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Professor Sheila Carapico of the University of Richmond says the U.S. could help cause a famine in war-struck Yemen if its supports a looming Saudi-led offensive on the port of Hodeida.

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Aaron Maté : It’s the Real News, I’m Aaron Maté. Could the world’s top humanitarian crisis get even worse? That’s the fear as Saudi Arabia threatens to escalate its war on Yemen. The Saudi-led coalition is reportedly preparing an assault on the key Yemeni port of Hodeida. The port is controlled by Houthi rebels who the coalition has fought for over two years. Hodeida is a critical entry point for a starving country that imports 90% of its food. Aid groups have warned a military campaign there could lead to famine. The UN Humanitarian Coordinator for Yemen has urged the Saudis not to attack. Jamie McGoldrick: We continue to advocate to the Saudi-led coalition that the attack on the port of Hodeida and the city itself is not necessary. We need this as a lifeline for our workers, humanitarians, and for the commercial sector to feed and support the population who rely on this port for 80% of the population. Aaron Maté : A Saudi-led assault on the port could get US help. Defense Secretary James Mattis has asked for permission to increase US support for the Saudi coalition. That support has already come in the form of tens of billions of dollars in weapon sales and the refueling of Saudi jets. Joining me is Sheila Carapico, a specialist on Yemen and professor at the University of Richmond. Professor Carapico, welcome. Sheila Carapico: Thank you for having me. Aaron Maté : Before we talk about this, what appears to be an imminent assault on the port of Hodeida, can you help set the scene for us of what’s happening in Yemen two years since the Saudi intervention? It’s an issue that is not talked about very much in the US, which is surprising given the scale of US involvement. But tell us briefly who the main players are and what’s happening right now. Sheila Carapico: Very briefly, the Kingdom of Saudi Arabia is attempting to reinstate an unpopular president whose term of office is already long since expired and who most people don’t want. That said, the group that they’re fighting, well, there’s actually two parts to the group that they’re fighting. They’re usually referred to as Houthi rebels, but they also have very, we might as well also call them the group that’s aligned with the former president, the previous president who is also deposed, Ali Abdullah Saleh. So those two are fighting against … They’re fighting on the ground to keep control, and Saudi Arabia and its allies are bombing in order to try to get them to relinquish power to Abdrabbuh Mansur Hadi, who’s the guy that they support and who lives, incidentally, in Saudi Arabia. Aaron Maté : And as a part of this campaign against the Houthis, the Saudi-led coalition is considering attacking this critical port of Hodeida that I mentioned, a port that is basically Yemen’s window to the world. Can you talk about what is at stake in this potential assault on the port? Sheila Carapico: In the first place, the premise of attacking the port, which has already been attacked and substantially disabled quite a few times now, but the premise is that somehow the Houthis who are Zaydi Muslims, which is to say that they’re of the Shia denomination rather than the Sunni denomination, and the Saudi claim is that Iran is smuggling weapons and Yemen and to the Houthis through Hodeida. This is a preposterous claim because all aid groups and everybody else points out that no food is getting through, fuel isn’t getting through, urgently needed medical supplies are not getting through. And these things are not able to get in through the port, and yet, there’s the claim that somehow large weapons are being smuggled in. So the premise of the pending attack is preposterous, as I said, and it’s particularly alarming that the United States government seems to be taking that at face value. Second point is that the Houthis and Saleh may militarily control the port city, but they certainly don’t have the backing of the people of Hodeida. The people of Hodeida are most assuredly not … One thing, they are Sunni rather than Shia, and for another thing, they never did like Ali Abdullah Saleh, the previous president. So the innocence and then the third point is that the Hodeida, the governorate and the city both, is very poor, the poorest part of the poorest country in the Middle East. So we’re talking about people who are already among the very poorest of the very poor and who have no stake in the fighting, the people who are likely to suffer the most from an unnecessary proposed bombing campaign. Aaron Maté : You mentioned the US taking the premise of this potential attack seriously. I want to read to you a passage from a Washington Post report on the deliberations over whether to support the Saudi assault. The Washington Post quotes somebody from Oxfam International who warns that if the port is attacked, it could lead to closure of the port. He says, “With any closure, we’d almost certainly have a famine in just a few months.” And the Post goes on, “Administration officials have expressed concern about the humanitarian fallout of such an assault but have cautioned that US interest in the region are increasingly at risk unless Washington acts.” So the US having to weigh its unstated interest in the region versus not helping cause a famine. Sheila Carapico: Either in that article that you just quoted, which of course I’ve read, but I don’t remember. Either that one or another one also in the Washington Post recently mentioned that the US interests that presumably are being threatened by the Houthis, who, by the way, have no naval power whatsoever, is shipping through the Red Sea. Of course, the bombing campaign and the naval blockade also threatened shipping through the Red Sea, so the US interests that are supposedly at stake are already being threatened by an unnecessary war. In terms of the more pressing part of your question, which is about famine, there are about 27 million Yemenis, 17 million of them are considered to be food-insecure, seven million, I believe, these are the rough figures, are on the verge of starvation. There are estimates now that a child dies of starvation every, I think it’s like 10 minutes so by the thousands, and- Aaron Maté : Professor, let me actually play for you a clip of UN Secretary General, António Guterres, who talked about the dire state right now of Yemen’s humanitarian crisis. This is what he said. António G.: On average, a child under the age of five dies of preventable causes in Yemen every 10 minutes. Many of the children who survive will be affected by stunting and poor health for their entire lives. We are witnessing the starving and the crippling of an entire generation. Aaron Maté : We are witnessing the starving and the crippling of an entire generation. Powerful words there, but the world does not seem to be responding. Sheila Carapico: Yeah, those are the figures that I was basically citing, and probably a disproportionate share of those deaths are indeed in the governate of Hodeida, which is along the Red Sea coastal plain, again, where the poorest of the poor lives. It’s a very dire situation, and it’s also the case that the bombing campaign seems to have strategically targeted agriculture. There’s a scholar, Martha Mundy, who’s been doing some research on this. And also, of course, bridges and roads to the extent that … Yemen actually is a fairly agricultural country, but the ability to produce food has been crippled also by the war, so the situation, again, is very dire indeed. And it’s a completely manmade humanitarian crisis. One of the things that has been said about the predicted famine or near famine is that it is entirely manmade. It is not due to any natural disaster at all. Aaron Maté : Sheila Carapico, a specialist on Yemen and professor at the University of Richmond. Professor Carapico, thanks so much. Sheila Carapico: Thank you very much. Aaron Maté : And thank you for joining us on the Real News. ——————————-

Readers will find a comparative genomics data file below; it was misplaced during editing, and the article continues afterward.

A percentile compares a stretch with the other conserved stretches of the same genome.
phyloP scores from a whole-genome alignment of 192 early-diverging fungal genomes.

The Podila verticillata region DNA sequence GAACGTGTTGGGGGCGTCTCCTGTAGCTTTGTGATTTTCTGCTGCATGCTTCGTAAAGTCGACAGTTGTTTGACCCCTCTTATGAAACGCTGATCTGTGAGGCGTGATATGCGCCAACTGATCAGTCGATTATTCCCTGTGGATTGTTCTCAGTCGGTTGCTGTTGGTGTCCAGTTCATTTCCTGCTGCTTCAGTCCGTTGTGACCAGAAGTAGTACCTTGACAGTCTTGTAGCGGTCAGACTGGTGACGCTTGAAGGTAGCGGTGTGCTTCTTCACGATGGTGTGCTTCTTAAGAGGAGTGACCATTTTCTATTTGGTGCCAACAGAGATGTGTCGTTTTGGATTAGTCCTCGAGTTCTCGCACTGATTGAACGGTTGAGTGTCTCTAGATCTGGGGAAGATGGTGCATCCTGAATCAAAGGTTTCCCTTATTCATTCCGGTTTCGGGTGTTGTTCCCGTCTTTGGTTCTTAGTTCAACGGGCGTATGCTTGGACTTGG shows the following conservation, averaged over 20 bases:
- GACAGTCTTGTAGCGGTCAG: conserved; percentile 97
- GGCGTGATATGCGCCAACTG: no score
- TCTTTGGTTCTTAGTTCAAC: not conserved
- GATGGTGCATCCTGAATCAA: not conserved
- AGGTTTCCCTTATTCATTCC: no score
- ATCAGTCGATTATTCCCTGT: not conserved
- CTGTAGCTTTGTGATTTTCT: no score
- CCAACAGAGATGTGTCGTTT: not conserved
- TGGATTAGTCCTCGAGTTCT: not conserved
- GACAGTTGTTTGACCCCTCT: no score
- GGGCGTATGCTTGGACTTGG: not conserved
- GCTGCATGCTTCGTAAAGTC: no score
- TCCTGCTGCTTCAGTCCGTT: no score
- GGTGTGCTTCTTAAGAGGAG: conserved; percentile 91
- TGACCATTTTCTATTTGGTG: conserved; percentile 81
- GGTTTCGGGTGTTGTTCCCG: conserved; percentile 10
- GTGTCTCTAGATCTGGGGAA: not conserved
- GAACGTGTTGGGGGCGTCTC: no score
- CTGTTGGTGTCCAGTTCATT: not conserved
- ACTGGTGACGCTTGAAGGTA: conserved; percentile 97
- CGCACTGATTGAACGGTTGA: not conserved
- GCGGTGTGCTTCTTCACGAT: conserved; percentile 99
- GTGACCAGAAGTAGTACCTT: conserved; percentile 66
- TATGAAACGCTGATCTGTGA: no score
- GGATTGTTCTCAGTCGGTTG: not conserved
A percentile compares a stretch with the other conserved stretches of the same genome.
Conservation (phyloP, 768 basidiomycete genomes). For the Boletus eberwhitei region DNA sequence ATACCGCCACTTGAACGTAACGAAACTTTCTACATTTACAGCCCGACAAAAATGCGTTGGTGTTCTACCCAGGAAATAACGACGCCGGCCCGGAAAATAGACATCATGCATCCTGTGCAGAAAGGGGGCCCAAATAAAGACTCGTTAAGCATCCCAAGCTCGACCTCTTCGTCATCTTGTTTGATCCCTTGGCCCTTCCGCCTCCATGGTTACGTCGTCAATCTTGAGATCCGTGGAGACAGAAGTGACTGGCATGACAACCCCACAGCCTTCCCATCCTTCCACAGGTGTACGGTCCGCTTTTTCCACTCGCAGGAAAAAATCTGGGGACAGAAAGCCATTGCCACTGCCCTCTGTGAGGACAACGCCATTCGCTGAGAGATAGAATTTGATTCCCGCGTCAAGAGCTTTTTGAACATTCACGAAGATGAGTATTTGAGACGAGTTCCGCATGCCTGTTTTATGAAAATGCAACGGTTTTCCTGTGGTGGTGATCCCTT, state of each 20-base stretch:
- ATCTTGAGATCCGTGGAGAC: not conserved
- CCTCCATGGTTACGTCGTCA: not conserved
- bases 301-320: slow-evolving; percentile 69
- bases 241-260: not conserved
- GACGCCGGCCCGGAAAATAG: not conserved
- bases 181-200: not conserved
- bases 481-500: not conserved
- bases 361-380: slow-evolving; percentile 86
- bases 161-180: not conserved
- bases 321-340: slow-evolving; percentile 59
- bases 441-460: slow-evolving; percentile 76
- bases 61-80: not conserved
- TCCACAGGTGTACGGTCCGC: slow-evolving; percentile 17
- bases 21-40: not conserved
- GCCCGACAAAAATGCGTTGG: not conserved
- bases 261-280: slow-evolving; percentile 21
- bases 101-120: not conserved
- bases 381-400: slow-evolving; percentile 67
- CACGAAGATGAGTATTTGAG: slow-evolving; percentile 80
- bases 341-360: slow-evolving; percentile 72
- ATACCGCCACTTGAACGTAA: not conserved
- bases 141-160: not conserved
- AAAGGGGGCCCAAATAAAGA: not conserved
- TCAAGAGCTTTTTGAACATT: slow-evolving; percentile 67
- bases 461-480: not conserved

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Sheila Carapico is a professor of political science and international studies at the University of Richmond in Virginia, is a contributing editor of Middle East Report.